There was a time in late spring when the amount of misinformation about COVID-19 seemed to be spreading faster than the virus itself. Educators and students were often left with more questions than answers while trying to manage the challenges of distance learning at the same time.
Leaders at the State Department of Education (CSDE) recognized the need to make available more comprehensive learning materials for educators to teach students about the pandemic. It did not take long for a group of volunteers from Yale School of Medicine (YSM) and educators across the state to come together in a collaboration to create COV-Ed, an online resource tool for educators and students to learn about the challenges of the pandemic. COV-Ed is initially targeted for the high school level.
“The goal of the COV-Ed site is to provide a platform for questions, asking students to seek answers using science and data as evidence,” according to project co-director Polly Painter, director of strategic relations for precision medicine at YSM.
“Our public-school teachers have done a very impressive, time-sensitive job transitioning to distance learning platforms and curriculum in the past months,” says Ron Michaels, project co-director and state science consultant at the Department of Education. “COV-Ed provides a tool for high schoolers to find answers to the myriad questions they’re faced with daily.”
COV-Ed, which can be used in-person or online, consists of 10 learning modules covering such topics as what makes the pandemic unique, how to think critically about information, the science of the virus and various treatments, different types of testing, prevention, and vaccination. Each module has readings, videos, questions for discussion, and dynamic activities for students to complete that are designed to meet Connecticut State Next Generation Science Standards (NGSS). Importantly, each module asks students to consider the topic through the lens of equity and justice. Modules also feature the work of Yale researchers and physicians and members of the community, and highlight career opportunities in health care.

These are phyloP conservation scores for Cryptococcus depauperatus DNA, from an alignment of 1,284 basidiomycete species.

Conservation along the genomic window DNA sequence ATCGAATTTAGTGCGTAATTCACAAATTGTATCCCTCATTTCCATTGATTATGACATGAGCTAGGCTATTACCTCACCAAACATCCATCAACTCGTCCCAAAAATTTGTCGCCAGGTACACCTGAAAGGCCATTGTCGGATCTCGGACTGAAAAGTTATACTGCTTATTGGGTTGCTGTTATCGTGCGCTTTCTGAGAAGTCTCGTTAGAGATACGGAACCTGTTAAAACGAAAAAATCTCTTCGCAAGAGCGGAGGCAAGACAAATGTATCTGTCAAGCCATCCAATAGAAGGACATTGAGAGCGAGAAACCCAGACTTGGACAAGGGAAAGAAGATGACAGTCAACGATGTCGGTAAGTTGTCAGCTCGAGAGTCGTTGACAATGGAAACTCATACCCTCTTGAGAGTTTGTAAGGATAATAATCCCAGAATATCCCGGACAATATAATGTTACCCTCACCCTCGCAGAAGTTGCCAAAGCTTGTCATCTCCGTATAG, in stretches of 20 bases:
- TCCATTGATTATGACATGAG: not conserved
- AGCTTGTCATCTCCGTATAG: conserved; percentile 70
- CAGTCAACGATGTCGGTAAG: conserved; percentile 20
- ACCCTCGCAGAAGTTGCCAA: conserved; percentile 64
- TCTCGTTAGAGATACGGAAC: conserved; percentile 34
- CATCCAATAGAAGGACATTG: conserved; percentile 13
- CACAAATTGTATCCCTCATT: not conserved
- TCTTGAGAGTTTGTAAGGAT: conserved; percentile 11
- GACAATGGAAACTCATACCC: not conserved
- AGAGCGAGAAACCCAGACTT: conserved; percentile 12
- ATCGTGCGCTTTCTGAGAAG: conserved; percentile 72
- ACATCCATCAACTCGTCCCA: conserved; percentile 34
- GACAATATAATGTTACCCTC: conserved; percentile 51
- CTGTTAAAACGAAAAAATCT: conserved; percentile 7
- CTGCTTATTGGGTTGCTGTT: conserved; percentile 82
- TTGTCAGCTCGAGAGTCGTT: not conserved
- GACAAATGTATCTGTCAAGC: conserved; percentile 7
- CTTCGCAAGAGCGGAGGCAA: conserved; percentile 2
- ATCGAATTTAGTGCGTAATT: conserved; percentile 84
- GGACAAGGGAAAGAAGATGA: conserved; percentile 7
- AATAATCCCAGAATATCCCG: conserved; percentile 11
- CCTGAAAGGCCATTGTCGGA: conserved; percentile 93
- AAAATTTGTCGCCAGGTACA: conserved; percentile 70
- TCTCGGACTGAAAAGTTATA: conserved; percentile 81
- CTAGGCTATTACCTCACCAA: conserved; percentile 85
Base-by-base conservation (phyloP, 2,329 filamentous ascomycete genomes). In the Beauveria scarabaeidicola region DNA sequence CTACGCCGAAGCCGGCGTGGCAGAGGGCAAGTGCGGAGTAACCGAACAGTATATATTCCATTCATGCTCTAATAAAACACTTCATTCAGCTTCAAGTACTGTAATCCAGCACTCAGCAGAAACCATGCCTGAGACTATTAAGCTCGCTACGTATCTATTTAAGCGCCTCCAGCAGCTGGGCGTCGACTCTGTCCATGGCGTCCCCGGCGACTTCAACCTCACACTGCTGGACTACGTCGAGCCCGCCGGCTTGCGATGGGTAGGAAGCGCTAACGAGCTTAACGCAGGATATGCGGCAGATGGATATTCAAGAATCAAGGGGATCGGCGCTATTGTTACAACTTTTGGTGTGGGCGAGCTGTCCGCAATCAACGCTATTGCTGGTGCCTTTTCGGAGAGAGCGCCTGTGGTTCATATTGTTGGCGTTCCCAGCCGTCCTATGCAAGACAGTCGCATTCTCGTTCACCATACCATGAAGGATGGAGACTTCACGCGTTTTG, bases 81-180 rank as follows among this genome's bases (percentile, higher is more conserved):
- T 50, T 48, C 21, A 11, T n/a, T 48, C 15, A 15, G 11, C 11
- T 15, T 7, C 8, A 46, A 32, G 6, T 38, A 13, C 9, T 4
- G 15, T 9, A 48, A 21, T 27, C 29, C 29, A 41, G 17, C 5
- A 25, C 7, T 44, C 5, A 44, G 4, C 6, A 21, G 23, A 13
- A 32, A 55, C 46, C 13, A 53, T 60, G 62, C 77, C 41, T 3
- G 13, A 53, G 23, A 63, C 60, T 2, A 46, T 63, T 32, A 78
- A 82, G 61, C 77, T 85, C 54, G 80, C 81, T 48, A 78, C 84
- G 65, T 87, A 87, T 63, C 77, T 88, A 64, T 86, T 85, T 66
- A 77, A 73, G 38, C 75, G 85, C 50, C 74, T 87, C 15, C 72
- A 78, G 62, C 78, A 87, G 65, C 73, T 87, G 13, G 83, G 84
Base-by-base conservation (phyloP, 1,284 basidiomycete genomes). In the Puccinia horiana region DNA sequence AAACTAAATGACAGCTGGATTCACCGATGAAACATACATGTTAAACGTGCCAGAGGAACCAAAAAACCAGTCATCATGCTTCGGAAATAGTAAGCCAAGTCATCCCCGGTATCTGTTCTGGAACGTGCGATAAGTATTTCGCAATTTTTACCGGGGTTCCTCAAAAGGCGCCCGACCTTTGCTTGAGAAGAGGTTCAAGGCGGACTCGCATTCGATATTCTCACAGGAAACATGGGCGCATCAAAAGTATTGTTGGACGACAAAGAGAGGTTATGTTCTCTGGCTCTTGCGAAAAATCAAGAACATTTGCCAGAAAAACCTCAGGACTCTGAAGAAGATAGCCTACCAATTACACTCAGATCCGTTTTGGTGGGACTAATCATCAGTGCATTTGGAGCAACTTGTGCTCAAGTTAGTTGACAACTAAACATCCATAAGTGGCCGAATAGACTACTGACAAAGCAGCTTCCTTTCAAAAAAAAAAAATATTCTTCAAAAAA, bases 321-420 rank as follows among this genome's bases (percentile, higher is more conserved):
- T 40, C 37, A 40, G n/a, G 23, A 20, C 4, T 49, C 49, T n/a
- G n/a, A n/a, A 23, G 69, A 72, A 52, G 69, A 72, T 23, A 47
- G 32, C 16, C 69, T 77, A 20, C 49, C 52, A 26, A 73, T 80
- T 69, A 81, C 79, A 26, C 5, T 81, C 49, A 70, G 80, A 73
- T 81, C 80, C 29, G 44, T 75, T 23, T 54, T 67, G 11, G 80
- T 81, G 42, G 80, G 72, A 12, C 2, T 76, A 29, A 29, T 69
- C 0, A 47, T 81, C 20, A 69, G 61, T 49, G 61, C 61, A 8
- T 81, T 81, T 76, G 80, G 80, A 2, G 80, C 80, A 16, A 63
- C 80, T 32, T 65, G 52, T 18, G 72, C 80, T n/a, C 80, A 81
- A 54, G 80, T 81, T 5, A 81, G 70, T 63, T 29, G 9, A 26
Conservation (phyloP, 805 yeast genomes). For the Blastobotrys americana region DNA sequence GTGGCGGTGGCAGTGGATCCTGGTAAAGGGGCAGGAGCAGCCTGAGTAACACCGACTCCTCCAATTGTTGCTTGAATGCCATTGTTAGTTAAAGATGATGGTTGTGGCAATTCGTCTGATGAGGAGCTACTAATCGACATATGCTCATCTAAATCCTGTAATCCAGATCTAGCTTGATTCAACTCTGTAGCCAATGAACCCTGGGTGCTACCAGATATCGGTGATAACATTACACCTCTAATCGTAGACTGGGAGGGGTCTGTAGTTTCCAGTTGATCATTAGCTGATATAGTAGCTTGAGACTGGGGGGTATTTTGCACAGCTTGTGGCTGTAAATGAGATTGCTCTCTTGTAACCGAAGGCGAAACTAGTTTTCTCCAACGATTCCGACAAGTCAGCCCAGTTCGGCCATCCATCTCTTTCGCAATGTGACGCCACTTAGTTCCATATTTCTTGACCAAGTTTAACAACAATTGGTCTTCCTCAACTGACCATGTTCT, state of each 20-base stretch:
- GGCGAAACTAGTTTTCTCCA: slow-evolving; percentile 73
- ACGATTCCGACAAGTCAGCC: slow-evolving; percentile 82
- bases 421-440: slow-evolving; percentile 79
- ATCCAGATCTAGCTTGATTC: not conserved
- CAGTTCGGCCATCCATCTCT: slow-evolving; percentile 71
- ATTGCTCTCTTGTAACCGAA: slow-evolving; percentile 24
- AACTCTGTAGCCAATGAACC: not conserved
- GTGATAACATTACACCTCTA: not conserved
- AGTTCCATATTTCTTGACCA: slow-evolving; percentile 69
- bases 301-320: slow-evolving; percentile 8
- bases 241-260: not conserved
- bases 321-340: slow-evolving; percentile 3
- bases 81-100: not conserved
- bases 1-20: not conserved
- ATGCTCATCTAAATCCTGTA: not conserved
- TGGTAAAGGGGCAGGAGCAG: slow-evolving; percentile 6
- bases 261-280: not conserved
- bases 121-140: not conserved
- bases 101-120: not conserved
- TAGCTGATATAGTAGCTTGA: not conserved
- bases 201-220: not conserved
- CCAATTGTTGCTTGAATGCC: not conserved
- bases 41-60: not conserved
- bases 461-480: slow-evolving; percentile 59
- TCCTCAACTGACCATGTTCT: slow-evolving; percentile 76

Erica Gerace, a high school science teacher on the team, hopes the website will not only challenge students to actively investigate content knowledge and such scientific concepts as pandemics, infections, and coronaviruses, but will also encourage independent thought through the analysis of data and sources, prompting students to question the credibility of sources when searching for information. “I’m excited that I can contribute to this effort using my expertise as both a scientist and a classroom teacher,” she says.
Yale Undergraduate Teaching and Outreach Librarian Kelly Blanchat, who is also on the project team, would like students to apply information literacy skills to real life situations. “So often information literacy is framed around research and scholarship, and while these skills are essential for academics, they are the foundation for being an informed citizen,” she says
Tyra Pendergrass, associate director of the Yale play2PREVENT Lab, wanted to create a resource for students to learn about a current event that is unfolding in real time and affecting them and those around them. “We’d love to get some funding to translate the site into Spanish, since there is a real need for online tools for speakers of other languages, and also create some online gaming tools for this information.”
Other members of the COV-Ed working group include, from YSM, Lynn Fielliln, MD, professor of medicine; Caitlin Meyer, MLS, research and education librarian; Zorana Ivcevic Pringle, PhD, senior research scientist at the Yale Center for Emotional Intelligence; Peter Takizawa, PhD, assistant professor of cell biology; and Jaideep Talwalkar, MD, associate professor of internal medicine (general medicine); high school educators Terry Contant and Charlene Woodland; and student interns Noah Sapire and Jordan Zajac.
Visit the site: COV-Ed – Learning Goes Viral!